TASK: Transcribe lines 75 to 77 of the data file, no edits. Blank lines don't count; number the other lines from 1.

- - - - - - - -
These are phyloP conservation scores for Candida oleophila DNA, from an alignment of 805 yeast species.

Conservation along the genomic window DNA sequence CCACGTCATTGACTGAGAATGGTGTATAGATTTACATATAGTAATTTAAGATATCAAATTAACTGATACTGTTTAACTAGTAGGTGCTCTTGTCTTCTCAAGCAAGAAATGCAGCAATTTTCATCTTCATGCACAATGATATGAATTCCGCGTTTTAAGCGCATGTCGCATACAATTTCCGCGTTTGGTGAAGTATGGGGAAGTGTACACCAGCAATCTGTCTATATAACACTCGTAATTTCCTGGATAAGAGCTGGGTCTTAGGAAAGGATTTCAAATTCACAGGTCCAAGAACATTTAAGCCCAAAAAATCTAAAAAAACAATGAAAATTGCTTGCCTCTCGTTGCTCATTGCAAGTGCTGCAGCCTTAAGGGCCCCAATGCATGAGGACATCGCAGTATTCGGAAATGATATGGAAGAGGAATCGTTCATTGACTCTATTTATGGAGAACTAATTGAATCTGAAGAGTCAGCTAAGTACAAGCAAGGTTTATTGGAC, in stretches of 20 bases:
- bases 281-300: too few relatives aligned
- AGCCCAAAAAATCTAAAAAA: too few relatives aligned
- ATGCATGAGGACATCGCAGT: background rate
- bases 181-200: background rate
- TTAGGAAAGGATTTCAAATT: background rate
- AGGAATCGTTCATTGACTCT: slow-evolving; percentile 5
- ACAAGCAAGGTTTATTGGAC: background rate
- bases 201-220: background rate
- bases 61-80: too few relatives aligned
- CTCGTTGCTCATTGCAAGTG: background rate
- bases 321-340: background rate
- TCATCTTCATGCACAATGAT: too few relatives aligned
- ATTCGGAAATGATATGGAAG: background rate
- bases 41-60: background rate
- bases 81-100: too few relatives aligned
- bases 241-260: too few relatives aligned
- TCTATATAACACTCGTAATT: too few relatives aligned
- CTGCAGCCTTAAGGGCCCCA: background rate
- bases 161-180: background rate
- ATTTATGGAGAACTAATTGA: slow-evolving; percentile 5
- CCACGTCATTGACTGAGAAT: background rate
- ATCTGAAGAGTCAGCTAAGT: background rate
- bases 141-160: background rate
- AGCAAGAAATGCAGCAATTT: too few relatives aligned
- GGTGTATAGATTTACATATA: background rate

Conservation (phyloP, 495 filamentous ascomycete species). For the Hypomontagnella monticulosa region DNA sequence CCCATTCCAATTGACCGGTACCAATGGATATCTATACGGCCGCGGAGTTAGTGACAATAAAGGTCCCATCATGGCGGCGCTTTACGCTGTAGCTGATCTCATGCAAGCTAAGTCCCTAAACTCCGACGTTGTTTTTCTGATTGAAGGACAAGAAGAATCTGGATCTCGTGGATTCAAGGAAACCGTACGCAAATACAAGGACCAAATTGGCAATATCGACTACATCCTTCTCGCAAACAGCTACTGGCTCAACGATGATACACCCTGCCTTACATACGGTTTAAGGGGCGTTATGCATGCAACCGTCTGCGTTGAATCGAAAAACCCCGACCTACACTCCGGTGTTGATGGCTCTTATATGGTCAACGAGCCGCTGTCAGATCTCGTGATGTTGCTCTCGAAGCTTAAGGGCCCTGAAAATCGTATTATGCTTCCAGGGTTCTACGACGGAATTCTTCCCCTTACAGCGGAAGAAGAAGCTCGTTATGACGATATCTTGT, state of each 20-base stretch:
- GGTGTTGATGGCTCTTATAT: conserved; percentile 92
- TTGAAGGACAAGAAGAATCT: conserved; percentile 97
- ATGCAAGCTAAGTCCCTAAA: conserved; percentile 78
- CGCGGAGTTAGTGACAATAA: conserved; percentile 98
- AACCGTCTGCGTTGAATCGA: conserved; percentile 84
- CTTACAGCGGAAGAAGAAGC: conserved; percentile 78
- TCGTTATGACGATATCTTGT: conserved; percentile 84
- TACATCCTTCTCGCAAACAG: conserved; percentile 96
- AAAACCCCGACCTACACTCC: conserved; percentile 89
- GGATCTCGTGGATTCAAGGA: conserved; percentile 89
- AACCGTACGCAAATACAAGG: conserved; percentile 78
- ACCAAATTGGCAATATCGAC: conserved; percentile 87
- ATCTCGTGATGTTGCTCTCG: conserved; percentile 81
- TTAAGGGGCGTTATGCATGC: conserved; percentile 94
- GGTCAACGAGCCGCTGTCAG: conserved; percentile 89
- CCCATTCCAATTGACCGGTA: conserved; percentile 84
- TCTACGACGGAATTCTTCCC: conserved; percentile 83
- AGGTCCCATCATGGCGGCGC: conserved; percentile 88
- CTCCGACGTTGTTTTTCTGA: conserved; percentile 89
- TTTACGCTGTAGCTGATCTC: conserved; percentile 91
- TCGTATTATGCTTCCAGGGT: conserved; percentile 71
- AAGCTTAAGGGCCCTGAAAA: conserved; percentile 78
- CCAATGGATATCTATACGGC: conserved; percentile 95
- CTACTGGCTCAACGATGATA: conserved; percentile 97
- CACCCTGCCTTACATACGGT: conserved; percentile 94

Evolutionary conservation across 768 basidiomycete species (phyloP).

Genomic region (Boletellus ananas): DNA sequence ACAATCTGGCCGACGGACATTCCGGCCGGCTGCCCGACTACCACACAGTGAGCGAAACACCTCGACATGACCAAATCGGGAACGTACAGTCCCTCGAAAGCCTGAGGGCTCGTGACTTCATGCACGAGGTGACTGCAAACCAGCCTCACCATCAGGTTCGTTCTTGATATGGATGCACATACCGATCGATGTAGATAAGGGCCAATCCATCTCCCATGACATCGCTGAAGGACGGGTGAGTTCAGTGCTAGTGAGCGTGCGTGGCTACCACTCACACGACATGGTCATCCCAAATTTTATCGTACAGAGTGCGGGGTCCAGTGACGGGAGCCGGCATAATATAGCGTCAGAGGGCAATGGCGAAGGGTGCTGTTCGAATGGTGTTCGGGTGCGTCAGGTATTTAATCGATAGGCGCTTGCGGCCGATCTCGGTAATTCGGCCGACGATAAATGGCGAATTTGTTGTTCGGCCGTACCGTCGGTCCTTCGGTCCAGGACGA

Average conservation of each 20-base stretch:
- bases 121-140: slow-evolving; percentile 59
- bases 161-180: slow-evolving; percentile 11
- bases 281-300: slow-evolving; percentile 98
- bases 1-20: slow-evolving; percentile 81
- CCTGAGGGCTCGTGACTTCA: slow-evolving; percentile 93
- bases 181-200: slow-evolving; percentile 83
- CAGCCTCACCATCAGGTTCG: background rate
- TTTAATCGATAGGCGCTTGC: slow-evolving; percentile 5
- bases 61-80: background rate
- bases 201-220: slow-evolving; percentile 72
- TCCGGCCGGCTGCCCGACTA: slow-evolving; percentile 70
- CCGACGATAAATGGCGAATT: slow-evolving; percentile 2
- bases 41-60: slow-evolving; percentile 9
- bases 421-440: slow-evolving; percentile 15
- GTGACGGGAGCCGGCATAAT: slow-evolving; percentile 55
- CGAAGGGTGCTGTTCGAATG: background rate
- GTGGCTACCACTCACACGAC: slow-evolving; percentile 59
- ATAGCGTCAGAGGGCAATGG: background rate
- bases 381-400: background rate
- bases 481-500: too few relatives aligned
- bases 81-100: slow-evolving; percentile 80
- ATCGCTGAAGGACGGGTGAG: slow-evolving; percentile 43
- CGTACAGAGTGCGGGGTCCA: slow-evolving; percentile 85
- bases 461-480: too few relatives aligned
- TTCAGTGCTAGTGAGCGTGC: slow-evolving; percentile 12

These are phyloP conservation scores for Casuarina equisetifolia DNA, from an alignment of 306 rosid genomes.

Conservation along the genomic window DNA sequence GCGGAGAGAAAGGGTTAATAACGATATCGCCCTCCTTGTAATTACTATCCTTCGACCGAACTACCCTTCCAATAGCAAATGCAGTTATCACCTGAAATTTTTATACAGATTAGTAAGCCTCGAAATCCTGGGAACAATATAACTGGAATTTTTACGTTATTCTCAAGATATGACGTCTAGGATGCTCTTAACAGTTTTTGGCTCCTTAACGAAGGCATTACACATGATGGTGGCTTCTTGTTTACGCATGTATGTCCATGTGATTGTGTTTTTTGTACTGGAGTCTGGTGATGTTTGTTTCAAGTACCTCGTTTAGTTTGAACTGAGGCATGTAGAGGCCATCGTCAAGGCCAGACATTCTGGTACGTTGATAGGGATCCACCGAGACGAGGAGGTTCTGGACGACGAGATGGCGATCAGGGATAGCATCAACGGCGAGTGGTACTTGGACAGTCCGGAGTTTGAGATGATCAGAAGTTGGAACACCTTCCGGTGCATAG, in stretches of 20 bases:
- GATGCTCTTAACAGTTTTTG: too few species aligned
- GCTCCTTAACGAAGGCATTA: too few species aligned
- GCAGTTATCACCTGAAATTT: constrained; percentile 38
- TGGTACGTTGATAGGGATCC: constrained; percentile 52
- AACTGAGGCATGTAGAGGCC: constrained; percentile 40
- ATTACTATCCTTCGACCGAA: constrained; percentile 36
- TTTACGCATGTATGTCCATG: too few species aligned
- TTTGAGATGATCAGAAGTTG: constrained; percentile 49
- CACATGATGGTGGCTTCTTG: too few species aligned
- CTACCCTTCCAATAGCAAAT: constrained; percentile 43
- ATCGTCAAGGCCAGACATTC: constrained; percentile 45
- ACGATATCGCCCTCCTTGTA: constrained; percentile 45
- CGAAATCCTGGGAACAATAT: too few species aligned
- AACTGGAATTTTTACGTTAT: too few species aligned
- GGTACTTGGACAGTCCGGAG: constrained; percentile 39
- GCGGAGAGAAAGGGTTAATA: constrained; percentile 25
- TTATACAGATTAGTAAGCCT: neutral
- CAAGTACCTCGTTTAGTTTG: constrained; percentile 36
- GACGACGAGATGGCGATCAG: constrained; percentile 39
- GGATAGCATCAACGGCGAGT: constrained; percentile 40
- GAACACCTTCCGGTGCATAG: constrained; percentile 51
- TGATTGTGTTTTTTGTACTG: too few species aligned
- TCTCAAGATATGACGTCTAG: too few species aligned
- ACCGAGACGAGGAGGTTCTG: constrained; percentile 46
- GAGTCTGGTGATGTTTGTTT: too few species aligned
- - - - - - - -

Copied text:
- bases 381-400: background rate
- bases 481-500: too few relatives aligned
- bases 81-100: slow-evolving; percentile 80